So looking forward, I see five critical challenges for Africa as it fashions its role in the global security order. First, at the global level, Africa must have a strong and consistent voice at the pinnacle of the international security architecture – in the Security Council. Ideally, this means African permanent seats. But until that can be accomplished, Africa must ensure that its positions on international security concerns – and not just African issues – are carefully coordinated and well presented.
Second, at the regional level, we should recognize and applaud the work of the AU and the sub-regional organisations, which have acquired considerable and commendable experience in mounting peace operations. This effort must continue. But African states will have to give the AU the means to do so and, in future, rely less on outside funding.
Third, looking to the national level, the most urgent challenge is to create enough jobs for the continent’s youth. According to the World Bank, eleven million young people are expected to enter Africa’s labour market every year for the next decade. If these young people cannot find jobs, and do not believe in the future, they may be tempted by rebel movements of all kinds, as well as crime and migration. Wherever I am in Africa, I am always struck not just by the number of young people, but also by their energy, their creativity and their talent. We should invest in them, harness their talent and ensure that the next generation of leaders will do better than we have done.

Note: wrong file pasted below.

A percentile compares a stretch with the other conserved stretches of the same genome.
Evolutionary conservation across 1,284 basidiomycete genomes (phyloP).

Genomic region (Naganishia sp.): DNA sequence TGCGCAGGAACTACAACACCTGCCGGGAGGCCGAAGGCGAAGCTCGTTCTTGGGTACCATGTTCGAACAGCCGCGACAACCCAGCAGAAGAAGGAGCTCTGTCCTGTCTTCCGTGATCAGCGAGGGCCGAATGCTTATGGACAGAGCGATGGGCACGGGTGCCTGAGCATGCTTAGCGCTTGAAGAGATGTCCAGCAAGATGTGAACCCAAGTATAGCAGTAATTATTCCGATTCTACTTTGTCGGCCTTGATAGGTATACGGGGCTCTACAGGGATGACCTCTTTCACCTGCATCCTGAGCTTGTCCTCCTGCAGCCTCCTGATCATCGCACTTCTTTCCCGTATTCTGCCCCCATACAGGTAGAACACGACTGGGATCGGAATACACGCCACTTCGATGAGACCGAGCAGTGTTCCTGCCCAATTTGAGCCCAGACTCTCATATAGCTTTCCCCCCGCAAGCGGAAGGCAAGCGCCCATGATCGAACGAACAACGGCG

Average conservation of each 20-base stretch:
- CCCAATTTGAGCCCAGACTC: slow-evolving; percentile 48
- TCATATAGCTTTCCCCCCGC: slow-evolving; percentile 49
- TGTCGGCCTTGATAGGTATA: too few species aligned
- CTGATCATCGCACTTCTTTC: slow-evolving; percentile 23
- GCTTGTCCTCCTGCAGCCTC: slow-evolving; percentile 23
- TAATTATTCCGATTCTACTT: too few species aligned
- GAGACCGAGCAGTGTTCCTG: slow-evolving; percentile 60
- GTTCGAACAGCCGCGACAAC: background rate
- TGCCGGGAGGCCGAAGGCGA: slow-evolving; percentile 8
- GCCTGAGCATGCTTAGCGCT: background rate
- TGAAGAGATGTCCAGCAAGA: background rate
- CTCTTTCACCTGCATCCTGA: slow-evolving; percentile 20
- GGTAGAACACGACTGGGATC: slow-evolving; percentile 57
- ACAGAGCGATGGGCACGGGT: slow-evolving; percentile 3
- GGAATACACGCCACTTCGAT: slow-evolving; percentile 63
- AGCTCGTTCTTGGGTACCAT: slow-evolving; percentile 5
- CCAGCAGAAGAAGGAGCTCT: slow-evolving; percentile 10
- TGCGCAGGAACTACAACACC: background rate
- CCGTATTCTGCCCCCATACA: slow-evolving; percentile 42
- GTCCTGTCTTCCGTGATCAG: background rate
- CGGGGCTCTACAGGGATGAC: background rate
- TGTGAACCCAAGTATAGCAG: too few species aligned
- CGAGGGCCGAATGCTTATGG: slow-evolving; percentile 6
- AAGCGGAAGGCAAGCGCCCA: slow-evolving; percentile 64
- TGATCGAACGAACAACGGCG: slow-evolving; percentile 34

Another major challenge lies in building confidence in the integrity of the electoral process. Elections should be the vehicle for popular choice in which the winner does not take all and the losers do not lose all.
Those who win must recognize that they do not have a licence to rule without restraint or remain in office in perpetuity. Let us not confuse legality with legitimacy. Elections that meet legal form but fail the test of integrity are only pyrrhic victories that usually store up trouble for the future.
Finally, I want to mention the quality of national security forces. Madiba once said that “freedom would be meaningless without security in the home and in the streets”. That security in the home and in the streets depends in good measure on our security forces. We must invest in them but also make them fully accountable as part of our democratic societies. They must be trained to protect the individual and his or her family and property, to earn their trust and work with the people.
Ladies and Gentlemen, we have come a long way from the Cold War days. Africa is now part and parcel of the global security architecture. We can and must step up to that role by investing in our people and by protecting rights and not just regimes. If we do that, I am convinced that our future will be more peaceful and secure than our recent past and Africa will exert a powerful and constructive influence within the global security architecture.